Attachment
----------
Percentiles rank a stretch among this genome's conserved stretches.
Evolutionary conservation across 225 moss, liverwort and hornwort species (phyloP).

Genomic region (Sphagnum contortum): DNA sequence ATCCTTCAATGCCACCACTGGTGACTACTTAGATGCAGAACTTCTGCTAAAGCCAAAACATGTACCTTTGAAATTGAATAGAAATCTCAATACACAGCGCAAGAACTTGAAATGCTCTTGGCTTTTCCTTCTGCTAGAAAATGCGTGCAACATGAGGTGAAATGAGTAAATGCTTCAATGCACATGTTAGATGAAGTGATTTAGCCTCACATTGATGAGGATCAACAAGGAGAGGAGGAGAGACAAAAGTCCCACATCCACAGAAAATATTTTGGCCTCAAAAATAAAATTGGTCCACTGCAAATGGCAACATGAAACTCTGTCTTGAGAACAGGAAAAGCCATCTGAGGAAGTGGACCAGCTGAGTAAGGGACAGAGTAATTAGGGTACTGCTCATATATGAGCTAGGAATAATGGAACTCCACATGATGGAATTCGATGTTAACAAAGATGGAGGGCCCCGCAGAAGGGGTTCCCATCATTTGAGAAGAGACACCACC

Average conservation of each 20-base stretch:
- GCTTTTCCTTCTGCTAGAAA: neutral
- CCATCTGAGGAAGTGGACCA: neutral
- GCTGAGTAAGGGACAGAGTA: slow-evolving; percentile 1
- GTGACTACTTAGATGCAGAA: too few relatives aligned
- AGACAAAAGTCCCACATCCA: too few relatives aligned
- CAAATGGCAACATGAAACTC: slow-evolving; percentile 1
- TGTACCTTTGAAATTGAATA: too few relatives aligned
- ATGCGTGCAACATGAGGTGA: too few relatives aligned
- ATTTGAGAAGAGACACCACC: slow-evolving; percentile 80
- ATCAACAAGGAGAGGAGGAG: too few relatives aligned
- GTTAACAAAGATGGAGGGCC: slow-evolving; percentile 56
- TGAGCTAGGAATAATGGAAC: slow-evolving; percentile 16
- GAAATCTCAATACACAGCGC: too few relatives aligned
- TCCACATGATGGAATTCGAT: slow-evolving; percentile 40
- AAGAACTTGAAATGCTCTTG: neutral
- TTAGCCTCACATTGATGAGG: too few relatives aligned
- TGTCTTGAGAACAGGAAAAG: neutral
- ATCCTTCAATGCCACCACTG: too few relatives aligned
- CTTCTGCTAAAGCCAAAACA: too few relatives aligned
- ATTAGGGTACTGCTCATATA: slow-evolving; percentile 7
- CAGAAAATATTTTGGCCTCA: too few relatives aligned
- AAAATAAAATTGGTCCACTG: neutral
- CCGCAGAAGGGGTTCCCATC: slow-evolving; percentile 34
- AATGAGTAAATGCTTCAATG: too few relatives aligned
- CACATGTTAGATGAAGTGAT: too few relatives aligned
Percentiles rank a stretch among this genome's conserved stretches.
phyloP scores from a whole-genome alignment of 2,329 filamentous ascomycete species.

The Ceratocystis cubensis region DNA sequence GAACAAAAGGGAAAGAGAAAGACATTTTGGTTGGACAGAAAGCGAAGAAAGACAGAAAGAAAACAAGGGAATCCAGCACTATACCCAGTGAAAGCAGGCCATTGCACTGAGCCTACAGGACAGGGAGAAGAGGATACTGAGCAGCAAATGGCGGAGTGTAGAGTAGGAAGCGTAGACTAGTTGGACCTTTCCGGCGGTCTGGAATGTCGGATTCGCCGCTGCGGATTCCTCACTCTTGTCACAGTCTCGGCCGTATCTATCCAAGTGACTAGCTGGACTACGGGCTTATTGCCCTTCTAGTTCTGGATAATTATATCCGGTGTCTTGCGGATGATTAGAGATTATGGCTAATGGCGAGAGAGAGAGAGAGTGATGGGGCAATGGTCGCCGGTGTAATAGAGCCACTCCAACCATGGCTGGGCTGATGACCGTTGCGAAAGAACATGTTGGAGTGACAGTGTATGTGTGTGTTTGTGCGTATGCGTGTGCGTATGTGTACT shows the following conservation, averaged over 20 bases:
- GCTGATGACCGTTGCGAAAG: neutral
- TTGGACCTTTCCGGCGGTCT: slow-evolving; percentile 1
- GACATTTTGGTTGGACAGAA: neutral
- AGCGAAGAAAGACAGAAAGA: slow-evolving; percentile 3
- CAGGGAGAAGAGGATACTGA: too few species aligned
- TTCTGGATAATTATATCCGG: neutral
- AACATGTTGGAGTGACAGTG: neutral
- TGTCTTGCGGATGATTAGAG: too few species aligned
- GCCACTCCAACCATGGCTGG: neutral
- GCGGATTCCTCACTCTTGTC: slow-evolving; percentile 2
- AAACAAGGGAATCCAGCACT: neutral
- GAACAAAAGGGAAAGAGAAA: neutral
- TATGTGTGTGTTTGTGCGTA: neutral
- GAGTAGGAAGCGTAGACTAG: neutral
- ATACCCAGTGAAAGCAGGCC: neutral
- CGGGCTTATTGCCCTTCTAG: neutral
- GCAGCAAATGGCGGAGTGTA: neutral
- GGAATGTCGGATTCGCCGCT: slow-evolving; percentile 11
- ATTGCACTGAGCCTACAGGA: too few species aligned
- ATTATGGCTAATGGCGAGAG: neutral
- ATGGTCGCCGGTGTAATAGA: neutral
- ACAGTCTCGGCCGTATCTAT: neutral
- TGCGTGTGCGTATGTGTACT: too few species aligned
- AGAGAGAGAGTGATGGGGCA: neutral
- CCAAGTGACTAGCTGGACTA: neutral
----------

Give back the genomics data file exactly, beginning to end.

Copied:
Percentiles rank a stretch among this genome's conserved stretches.
Evolutionary conservation across 225 moss, liverwort and hornwort species (phyloP).

Genomic region (Sphagnum contortum): DNA sequence ATCCTTCAATGCCACCACTGGTGACTACTTAGATGCAGAACTTCTGCTAAAGCCAAAACATGTACCTTTGAAATTGAATAGAAATCTCAATACACAGCGCAAGAACTTGAAATGCTCTTGGCTTTTCCTTCTGCTAGAAAATGCGTGCAACATGAGGTGAAATGAGTAAATGCTTCAATGCACATGTTAGATGAAGTGATTTAGCCTCACATTGATGAGGATCAACAAGGAGAGGAGGAGAGACAAAAGTCCCACATCCACAGAAAATATTTTGGCCTCAAAAATAAAATTGGTCCACTGCAAATGGCAACATGAAACTCTGTCTTGAGAACAGGAAAAGCCATCTGAGGAAGTGGACCAGCTGAGTAAGGGACAGAGTAATTAGGGTACTGCTCATATATGAGCTAGGAATAATGGAACTCCACATGATGGAATTCGATGTTAACAAAGATGGAGGGCCCCGCAGAAGGGGTTCCCATCATTTGAGAAGAGACACCACC

Average conservation of each 20-base stretch:
- GCTTTTCCTTCTGCTAGAAA: neutral
- CCATCTGAGGAAGTGGACCA: neutral
- GCTGAGTAAGGGACAGAGTA: slow-evolving; percentile 1
- GTGACTACTTAGATGCAGAA: too few relatives aligned
- AGACAAAAGTCCCACATCCA: too few relatives aligned
- CAAATGGCAACATGAAACTC: slow-evolving; percentile 1
- TGTACCTTTGAAATTGAATA: too few relatives aligned
- ATGCGTGCAACATGAGGTGA: too few relatives aligned
- ATTTGAGAAGAGACACCACC: slow-evolving; percentile 80
- ATCAACAAGGAGAGGAGGAG: too few relatives aligned
- GTTAACAAAGATGGAGGGCC: slow-evolving; percentile 56
- TGAGCTAGGAATAATGGAAC: slow-evolving; percentile 16
- GAAATCTCAATACACAGCGC: too few relatives aligned
- TCCACATGATGGAATTCGAT: slow-evolving; percentile 40
- AAGAACTTGAAATGCTCTTG: neutral
- TTAGCCTCACATTGATGAGG: too few relatives aligned
- TGTCTTGAGAACAGGAAAAG: neutral
- ATCCTTCAATGCCACCACTG: too few relatives aligned
- CTTCTGCTAAAGCCAAAACA: too few relatives aligned
- ATTAGGGTACTGCTCATATA: slow-evolving; percentile 7
- CAGAAAATATTTTGGCCTCA: too few relatives aligned
- AAAATAAAATTGGTCCACTG: neutral
- CCGCAGAAGGGGTTCCCATC: slow-evolving; percentile 34
- AATGAGTAAATGCTTCAATG: too few relatives aligned
- CACATGTTAGATGAAGTGAT: too few relatives aligned
Percentiles rank a stretch among this genome's conserved stretches.
phyloP scores from a whole-genome alignment of 2,329 filamentous ascomycete species.

The Ceratocystis cubensis region DNA sequence GAACAAAAGGGAAAGAGAAAGACATTTTGGTTGGACAGAAAGCGAAGAAAGACAGAAAGAAAACAAGGGAATCCAGCACTATACCCAGTGAAAGCAGGCCATTGCACTGAGCCTACAGGACAGGGAGAAGAGGATACTGAGCAGCAAATGGCGGAGTGTAGAGTAGGAAGCGTAGACTAGTTGGACCTTTCCGGCGGTCTGGAATGTCGGATTCGCCGCTGCGGATTCCTCACTCTTGTCACAGTCTCGGCCGTATCTATCCAAGTGACTAGCTGGACTACGGGCTTATTGCCCTTCTAGTTCTGGATAATTATATCCGGTGTCTTGCGGATGATTAGAGATTATGGCTAATGGCGAGAGAGAGAGAGAGTGATGGGGCAATGGTCGCCGGTGTAATAGAGCCACTCCAACCATGGCTGGGCTGATGACCGTTGCGAAAGAACATGTTGGAGTGACAGTGTATGTGTGTGTTTGTGCGTATGCGTGTGCGTATGTGTACT shows the following conservation, averaged over 20 bases:
- GCTGATGACCGTTGCGAAAG: neutral
- TTGGACCTTTCCGGCGGTCT: slow-evolving; percentile 1
- GACATTTTGGTTGGACAGAA: neutral
- AGCGAAGAAAGACAGAAAGA: slow-evolving; percentile 3
- CAGGGAGAAGAGGATACTGA: too few species aligned
- TTCTGGATAATTATATCCGG: neutral
- AACATGTTGGAGTGACAGTG: neutral
- TGTCTTGCGGATGATTAGAG: too few species aligned
- GCCACTCCAACCATGGCTGG: neutral
- GCGGATTCCTCACTCTTGTC: slow-evolving; percentile 2
- AAACAAGGGAATCCAGCACT: neutral
- GAACAAAAGGGAAAGAGAAA: neutral
- TATGTGTGTGTTTGTGCGTA: neutral
- GAGTAGGAAGCGTAGACTAG: neutral
- ATACCCAGTGAAAGCAGGCC: neutral
- CGGGCTTATTGCCCTTCTAG: neutral
- GCAGCAAATGGCGGAGTGTA: neutral
- GGAATGTCGGATTCGCCGCT: slow-evolving; percentile 11
- ATTGCACTGAGCCTACAGGA: too few species aligned
- ATTATGGCTAATGGCGAGAG: neutral
- ATGGTCGCCGGTGTAATAGA: neutral
- ACAGTCTCGGCCGTATCTAT: neutral
- TGCGTGTGCGTATGTGTACT: too few species aligned
- AGAGAGAGAGTGATGGGGCA: neutral
- CCAAGTGACTAGCTGGACTA: neutral